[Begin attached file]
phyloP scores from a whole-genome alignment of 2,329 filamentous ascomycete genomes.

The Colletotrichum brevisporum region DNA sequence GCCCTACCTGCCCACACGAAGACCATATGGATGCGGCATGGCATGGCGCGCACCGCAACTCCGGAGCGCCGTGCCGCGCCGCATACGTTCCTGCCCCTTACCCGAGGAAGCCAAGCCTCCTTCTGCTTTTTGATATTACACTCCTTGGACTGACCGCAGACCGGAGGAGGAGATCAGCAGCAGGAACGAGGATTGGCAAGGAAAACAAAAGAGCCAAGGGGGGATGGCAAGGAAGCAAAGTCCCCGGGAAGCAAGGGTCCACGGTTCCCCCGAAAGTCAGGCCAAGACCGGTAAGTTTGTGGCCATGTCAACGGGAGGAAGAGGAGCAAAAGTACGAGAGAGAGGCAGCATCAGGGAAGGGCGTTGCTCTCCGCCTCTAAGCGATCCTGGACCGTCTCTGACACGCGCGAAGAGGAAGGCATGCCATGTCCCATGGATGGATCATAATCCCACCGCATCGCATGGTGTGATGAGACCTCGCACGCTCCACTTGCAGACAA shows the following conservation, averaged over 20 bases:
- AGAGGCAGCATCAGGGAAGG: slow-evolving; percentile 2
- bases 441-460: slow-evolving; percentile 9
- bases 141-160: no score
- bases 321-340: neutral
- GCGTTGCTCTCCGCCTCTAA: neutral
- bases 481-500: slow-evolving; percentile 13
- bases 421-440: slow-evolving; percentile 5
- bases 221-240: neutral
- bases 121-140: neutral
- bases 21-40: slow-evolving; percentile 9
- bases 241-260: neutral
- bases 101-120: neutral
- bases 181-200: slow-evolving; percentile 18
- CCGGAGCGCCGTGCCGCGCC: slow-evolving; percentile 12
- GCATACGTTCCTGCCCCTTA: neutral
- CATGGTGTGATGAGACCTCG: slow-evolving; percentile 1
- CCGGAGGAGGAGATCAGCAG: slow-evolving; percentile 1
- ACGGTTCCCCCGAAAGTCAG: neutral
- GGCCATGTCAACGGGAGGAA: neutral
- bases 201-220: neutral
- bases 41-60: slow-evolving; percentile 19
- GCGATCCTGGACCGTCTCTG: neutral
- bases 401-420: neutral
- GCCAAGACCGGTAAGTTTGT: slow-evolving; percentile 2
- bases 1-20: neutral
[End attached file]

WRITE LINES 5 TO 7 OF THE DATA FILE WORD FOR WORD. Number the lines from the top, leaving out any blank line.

- bases 141-160: no score
- bases 321-340: neutral
- GCGTTGCTCTCCGCCTCTAA: neutral